State and local governments are turning to desperate measures to fill massive budget shortfalls. The University of California’s Board of Regents has voted to raise undergraduate tuition by 32%. Arizona has considered selling its capitol building. The mayor of Pittsburgh, Pennsylvania is proposing a tax on college tuition. And many school districts around the country have floated the idea of squeezing more lessons into fewer days to save on power bills.
All of this, at a time that many economists say the Great Recession is over.
On November 20, EPI hosted a panel of economists along with the mayor of Trenton, New Jersey, who outlined the severe budget shortfalls state and local governments were facing that could require them to make further job cuts. “The mission is not yet accomplished on Main Street,” said Trenton, New Jersey Mayor Douglas Palmer, who delivered the keynote address at the event, Spurring Job Creation: The role of federal aid to state and local governments. Palmer offered a long list of American cities where the jobless rate was well above the nationwide level of 10.2%. Unemployment is 13.4% in Las Vegas, 14.9% in Providence, Rhode Island, and 17% in Trenton.
“I cannot walk down the street to the grocery store, or hold a public meeting, without people – many people – coming up and asking me for a job,” Palmer said. “No one anticipated the depth of this recession and its impact on jobs.”
Mark Zandi, the chief economist for Moodys.com and one of the panelists at the event, said that while stimulus investments made under the Recovery Act had provided a significant source of growth, the economic recovery remained very fragile, especially for state and local governments that were suffering steep declines in tax revenues and faced a total $150 billion fiscal hole in 2011.
“We’re at a point where it’s appropriate for policy makers to provide additional aid,” said Zandi, who said he recommended more federal aid to state and local governments for the fiscal year 2011, which starts next summer.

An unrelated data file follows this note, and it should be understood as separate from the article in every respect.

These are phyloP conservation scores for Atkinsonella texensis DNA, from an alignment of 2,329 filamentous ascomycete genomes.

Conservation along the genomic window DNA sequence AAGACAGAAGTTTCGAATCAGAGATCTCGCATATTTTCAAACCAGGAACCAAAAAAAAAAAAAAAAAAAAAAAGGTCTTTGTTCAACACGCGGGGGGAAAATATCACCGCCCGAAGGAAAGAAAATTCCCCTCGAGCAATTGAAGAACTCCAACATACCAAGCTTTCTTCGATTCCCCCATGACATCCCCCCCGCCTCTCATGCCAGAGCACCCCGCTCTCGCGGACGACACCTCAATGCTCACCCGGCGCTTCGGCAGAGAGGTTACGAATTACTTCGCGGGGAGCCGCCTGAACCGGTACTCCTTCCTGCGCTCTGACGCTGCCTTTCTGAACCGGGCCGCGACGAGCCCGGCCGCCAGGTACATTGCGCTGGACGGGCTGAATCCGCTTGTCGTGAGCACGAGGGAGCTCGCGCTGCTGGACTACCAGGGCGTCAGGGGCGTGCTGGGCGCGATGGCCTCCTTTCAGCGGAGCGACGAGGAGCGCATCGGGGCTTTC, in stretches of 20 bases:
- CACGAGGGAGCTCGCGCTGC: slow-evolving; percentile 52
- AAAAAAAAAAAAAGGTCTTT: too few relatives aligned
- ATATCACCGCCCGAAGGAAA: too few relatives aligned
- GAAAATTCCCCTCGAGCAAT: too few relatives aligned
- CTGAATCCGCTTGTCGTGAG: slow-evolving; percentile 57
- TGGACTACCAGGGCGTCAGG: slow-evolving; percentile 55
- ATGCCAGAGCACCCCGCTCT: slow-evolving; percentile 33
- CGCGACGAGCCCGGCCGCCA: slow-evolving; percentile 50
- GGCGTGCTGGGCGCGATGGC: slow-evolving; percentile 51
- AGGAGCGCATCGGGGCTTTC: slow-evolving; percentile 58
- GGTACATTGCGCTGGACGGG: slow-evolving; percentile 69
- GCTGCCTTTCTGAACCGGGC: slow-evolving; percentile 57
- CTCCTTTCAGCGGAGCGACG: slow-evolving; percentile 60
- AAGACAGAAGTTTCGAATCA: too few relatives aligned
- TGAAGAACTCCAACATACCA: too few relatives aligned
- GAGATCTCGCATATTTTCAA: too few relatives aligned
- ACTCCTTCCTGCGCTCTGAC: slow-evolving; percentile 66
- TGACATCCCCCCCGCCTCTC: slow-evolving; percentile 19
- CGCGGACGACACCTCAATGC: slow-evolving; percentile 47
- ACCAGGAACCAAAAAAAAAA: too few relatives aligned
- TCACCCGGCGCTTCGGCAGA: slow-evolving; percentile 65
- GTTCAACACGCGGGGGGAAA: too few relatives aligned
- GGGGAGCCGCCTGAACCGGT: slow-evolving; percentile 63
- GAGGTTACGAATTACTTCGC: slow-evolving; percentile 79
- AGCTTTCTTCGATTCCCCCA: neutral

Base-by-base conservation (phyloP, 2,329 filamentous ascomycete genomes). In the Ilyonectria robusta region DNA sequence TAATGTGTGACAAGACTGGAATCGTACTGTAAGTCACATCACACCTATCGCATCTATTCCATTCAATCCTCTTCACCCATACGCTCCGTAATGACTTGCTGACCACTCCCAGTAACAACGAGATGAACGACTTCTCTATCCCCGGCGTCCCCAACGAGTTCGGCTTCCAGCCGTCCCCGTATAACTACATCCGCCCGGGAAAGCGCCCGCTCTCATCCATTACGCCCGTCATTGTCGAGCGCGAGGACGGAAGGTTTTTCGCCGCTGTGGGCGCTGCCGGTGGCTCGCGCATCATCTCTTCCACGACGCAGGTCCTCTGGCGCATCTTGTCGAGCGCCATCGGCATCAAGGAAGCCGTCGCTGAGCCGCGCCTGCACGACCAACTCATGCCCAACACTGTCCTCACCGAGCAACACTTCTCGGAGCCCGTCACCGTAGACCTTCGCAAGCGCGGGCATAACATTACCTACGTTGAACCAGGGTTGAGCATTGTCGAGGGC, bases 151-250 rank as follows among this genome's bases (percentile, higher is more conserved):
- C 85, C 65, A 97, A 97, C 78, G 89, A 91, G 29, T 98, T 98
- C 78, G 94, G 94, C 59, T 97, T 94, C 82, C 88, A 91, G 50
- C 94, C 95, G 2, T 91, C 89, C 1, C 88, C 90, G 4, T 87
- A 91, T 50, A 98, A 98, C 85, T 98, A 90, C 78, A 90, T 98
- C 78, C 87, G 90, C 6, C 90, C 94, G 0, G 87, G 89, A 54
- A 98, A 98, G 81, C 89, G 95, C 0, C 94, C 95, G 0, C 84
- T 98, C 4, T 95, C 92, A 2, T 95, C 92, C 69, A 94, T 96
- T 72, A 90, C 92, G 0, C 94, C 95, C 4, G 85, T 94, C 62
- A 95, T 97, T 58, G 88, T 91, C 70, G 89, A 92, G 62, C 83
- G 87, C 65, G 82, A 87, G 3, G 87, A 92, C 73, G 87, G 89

And panelist Iris Lav, a senior advisor at the Center on Budget and Policy Priorities, said that major budget cuts were looming at the state and local level that could cost the country 900,000 jobs next year alone. To critics who say states should make the difficult decisions to cut spending in order to balance their budgets, she posed some hypothetical questions to illustrate how so many states had already cut to the bone: “Who is willing to have their public school closed? Who is willing to care for that elderly relative?”
Echoing that argument that the almost unprecedented severity of the current downturn called for unusual measures, Zandi said that he would not typically recommend such a level of federal aid. “But this is different,” he said. “The hole is turning out to be larger than we thought and deeper than we thought.”
EPI last month outlined a five-part approach to large-scale job creation that included a recommendation for additional aid to state governments. In the Briefing Paper, Dire States, EPI Policy Analyst Ethan Pollack shows how budget shortfalls at the state and local level will result in additional layoffs and delay a robust recovery unless additional aid is provided.
Speaking at the November 19 event Pollack stressed that such cuts would affect jobs in both the public and private sectors.
“They are going to be laying off teachers, police officers, and fire fighters that they need,” Pollack said during a presentation at the November 19 event. But he stressed that the private sector would be the hardest hit by state and local budget cuts. Many state and local services, such as infrastructure and health care, are actually provided by private employees using public funds, he said. Even when the government provides the services themselves, those public employees still need materials provided by the private sector, like office supplies, police cars, and fire hoses. And as public and private workers lose income as a result of the budget cuts, they reduce their consumer spending, causing more job losses in the private sector.
“This is not just about supporting government employees,” said Pollack. “If we do nothing, the entire economy will suffer.”